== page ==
There was also something else that I had noticed during the takeoff procedure, and that was the flight attendant. He was tall and cute, and every time he passed me down the aisle we ended up making eye contact and exchanging some kind of semi-awkward smile. It was totally flirty, and I’d be lying if I said I hadn’t had similar experiences with other flight attendants before, so while it was a bit of harmless fun, I didn’t think too much of it. As entertaining as the thought of joining the ‘Mile High’ club was, I sat back to enjoy my short journey and let him get on with his job. Although given the nature of his job – serving passengers like myself – it wasn’t too long before we interacted again. Once we were in the air, the drinks trolley was whipped out and wheeled down the aisle, and of course when it got to me I was face to face with my flight attendant crush.

“Hey, how’s it going? Can I get you anything?” he said with a friendly smile.
“Hey… um, sorry, but do these drinks cost extra?” I was aware that when you were flying with the cheaper, discount airlines, you often had to pay for the little extras.
“It’s only the alcohol that costa extra,” he said, and then be smiled at me again. “But it’s okay, what would you like?” He flashed me a very subtle wink, and I could feel myself blushing.
“Oh, no, it’s okay, don’t worry. I’ll just have a Coke.”
“No really, it’s fine”, he said again, still smiling at me. “Coke? Coke and…?”
I have no idea why, but he had me fidgeting and blushing like a schoolgirl. “Um… bourbon?” I said coyly. He just kept grinning at me, and sneakily handed me one of the those tiny bottle of Jack Daniels.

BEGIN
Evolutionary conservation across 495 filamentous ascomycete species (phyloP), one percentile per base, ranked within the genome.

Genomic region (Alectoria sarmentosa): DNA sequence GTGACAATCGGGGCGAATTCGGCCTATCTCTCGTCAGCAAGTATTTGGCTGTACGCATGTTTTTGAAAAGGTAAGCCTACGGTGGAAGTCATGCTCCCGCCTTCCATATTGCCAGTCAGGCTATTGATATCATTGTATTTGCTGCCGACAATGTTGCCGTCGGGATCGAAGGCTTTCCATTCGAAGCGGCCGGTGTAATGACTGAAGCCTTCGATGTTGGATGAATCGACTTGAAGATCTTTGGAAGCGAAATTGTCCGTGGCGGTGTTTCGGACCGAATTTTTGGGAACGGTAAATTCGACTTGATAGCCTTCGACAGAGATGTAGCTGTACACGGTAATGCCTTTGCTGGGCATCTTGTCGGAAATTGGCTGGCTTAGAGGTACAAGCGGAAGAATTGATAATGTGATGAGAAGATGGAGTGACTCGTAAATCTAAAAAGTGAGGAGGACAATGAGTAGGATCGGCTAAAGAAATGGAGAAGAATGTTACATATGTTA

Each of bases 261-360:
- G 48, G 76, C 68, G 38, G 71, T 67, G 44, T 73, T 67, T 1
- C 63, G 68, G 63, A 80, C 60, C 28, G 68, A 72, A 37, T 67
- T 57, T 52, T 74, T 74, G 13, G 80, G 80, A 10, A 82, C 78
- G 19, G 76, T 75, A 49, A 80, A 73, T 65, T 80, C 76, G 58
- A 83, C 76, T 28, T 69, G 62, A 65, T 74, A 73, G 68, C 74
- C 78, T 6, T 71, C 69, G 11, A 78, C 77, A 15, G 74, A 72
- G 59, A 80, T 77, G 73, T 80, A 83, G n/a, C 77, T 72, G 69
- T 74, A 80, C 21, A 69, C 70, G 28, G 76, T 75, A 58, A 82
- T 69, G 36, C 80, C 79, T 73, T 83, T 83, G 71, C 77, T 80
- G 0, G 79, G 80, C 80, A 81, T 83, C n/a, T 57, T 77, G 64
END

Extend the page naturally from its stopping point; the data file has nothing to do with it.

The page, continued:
“Thank you,” I said as I mixed the bourbon with the cola, and he assured me it was his pleasure, before continuing his way down the plane.

He visited me a few times again throughout the flight. The next time he returned with more bourbon – sneaking another 4 miniature bottle of Jack Daniels back and dropping them in the seat next to me – and the second time he had a handful of packets of salty snacks. I couldn’t believe it was happening – I mean, it’s not like we were shacking up in the toilets or anything, but to be honest free food and booze is an equally direct way to winning my heart. After all the other passengers had been served, he came down and sat in one of the  spare seats that I had scored for myself in the beginning of the flight.
“Hey,” he said as he slipped out of the aisle, and I had to do my best to keep the stupid, giddy grinning to a minimum. I felt like I was in some kind of cheesy romantic comedy – does this kind of thing even happen in real life?
“Hey! Thank you so much for the drinks and the food,” I said. “You didn’t have to do that.”
“Ah, it’s not a problem. We have heaps back there, no one will ever know” he said with a smile and a wink. “I’m Andrew, by the way.”
“Nice to meet you, Andrew. I’m Robert.” We chatted for a little bit, just introducing ourselves some more and getting know each other. Andrew had only recently started working as a flight attendant and was currently living in Las Vegas. He was on this flight to San Francisco, but he would be travelling one step further to San Diego from there before his shift was done. I told him that it was my first time in San Francisco.

“It’s a great city. I used to live there.”
“Yeah, I’m really excited to check it out.” We were both aware that we didn’t have a lot of time before Andrew would have to start getting ready for the plane to land. “So like… I don’t know, I feel like… do you wanna exchange numbers, or something?” It felt a little weird, knowing that I probably wouldn’t be seeing him again, but it felt like the normal thing to do in that kind of situation.
“Well, yeah. I actually…” he trailed off as he fished around in his pocket and pulled out a napkin, where he had already written his name, phone number and email address.
“Oh cool! Here, let me write down mine.” I scrawled my details out on a piece of paper to give to him.
“So are you meeting anyone when you land?” Andrew asked me.
“Actually… you know, I’m not. I don’t have anyone waiting for me.”